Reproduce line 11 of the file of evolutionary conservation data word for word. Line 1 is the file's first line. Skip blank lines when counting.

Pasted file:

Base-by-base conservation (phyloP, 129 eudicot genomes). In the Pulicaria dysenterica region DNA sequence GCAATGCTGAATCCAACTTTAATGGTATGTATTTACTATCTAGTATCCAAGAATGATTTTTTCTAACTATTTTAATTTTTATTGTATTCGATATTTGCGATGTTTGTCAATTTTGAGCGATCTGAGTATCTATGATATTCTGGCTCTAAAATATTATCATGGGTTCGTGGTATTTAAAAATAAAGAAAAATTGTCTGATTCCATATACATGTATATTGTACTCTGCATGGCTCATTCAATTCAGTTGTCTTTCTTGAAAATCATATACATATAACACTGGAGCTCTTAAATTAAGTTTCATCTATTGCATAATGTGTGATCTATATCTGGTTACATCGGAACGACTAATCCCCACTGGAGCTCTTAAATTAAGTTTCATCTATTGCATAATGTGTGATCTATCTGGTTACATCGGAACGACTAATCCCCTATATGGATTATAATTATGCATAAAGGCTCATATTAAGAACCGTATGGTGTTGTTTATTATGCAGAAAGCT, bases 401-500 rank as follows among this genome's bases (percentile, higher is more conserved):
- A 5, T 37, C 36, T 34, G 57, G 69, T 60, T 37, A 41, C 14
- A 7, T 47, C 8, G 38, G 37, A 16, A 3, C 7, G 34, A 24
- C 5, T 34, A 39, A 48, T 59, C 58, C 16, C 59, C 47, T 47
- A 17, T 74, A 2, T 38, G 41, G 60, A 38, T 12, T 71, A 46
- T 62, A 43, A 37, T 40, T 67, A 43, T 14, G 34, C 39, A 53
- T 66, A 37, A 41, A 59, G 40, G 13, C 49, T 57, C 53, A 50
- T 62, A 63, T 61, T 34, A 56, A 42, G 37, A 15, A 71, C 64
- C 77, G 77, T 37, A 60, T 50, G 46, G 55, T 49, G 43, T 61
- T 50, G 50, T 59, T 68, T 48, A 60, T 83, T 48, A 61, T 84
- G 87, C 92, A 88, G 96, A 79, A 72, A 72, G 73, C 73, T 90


- G 87, C 92, A 88, G 96, A 79, A 72, A 72, G 73, C 73, T 90